8 June 1966: During a publicity photo formation flight, a Lockheed F-104N Starfighter, N813NA, flown by NASA Chief Research Test Pilot Joseph A. Walker, was caught in the wingtip vortices of the North American Aviation XB-70A-2 Valkyrie, 62-0207, the second prototype Mach 3+ strategic bomber. The Starfighter rolled up and across the Valkyrie. The two airplanes collided, with the F-104 taking off the Valkyrie’s vertical fins, then exploding.
The Valkyrie continued to fly straight and level for 16 seconds before it began to roll inverted. The B-70’s pilot, Alvin S. White, was able to eject, though he was severely injured. Joe Walker and B-70 co-pilot Major Carl S. Cross, United States Air Force, were killed.
Still photographs and motion picture film of the formation were being taken from Clay Lacy’s Gates Lear Jet. The photos were for a General Electric publicity campaign showing U.S. military aircraft that were powered by GE engines. Air Force procedures for requesting and approval of publicity flights were not properly followed and it is likely this flight would not have been approved had they been.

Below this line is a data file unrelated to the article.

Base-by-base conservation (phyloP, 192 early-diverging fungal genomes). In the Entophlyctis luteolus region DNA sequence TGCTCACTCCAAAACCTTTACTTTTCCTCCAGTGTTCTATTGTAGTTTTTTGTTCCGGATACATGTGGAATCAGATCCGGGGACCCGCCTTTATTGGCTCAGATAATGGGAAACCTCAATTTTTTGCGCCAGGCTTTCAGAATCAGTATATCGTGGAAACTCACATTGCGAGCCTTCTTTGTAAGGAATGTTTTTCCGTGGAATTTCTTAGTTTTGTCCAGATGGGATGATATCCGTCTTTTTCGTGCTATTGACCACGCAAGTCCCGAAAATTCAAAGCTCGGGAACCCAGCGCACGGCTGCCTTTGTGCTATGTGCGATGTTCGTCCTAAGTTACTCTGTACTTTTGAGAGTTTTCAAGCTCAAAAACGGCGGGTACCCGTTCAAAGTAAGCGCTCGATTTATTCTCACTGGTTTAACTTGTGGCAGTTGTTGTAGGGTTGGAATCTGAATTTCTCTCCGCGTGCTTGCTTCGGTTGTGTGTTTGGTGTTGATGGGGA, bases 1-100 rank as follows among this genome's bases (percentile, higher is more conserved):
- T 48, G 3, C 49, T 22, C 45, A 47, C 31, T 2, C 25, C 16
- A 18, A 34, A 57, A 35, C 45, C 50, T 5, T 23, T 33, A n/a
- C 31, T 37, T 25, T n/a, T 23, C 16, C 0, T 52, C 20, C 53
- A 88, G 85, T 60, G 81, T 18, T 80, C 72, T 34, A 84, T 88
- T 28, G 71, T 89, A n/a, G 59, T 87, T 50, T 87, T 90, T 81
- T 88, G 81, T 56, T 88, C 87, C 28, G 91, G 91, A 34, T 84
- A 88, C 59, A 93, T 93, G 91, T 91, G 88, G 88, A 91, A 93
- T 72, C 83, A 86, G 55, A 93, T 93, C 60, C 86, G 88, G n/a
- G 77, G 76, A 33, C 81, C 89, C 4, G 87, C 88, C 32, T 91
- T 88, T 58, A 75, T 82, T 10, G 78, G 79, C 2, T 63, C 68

Reportedly, just prior to the collision, Walker radioed, “I’m opposing this mission. It is too turbulent and it has no scientific value.”
11 April 1975: #0000ff;">“The only time the five ship fleet of NASA Dryden’s F-104 Starfighters was ever airborne at the same time. Pilots were: F-104N #811-Bill Dana; F-104N #812-Tom McMurtry; F-104A #818-Einar Enevoldson; F-104A #820-Gary Krier; and F-104B #819-Fitz Fulton and Ray Young. Photo taken from T-38 #821 flown by Don Mallick.”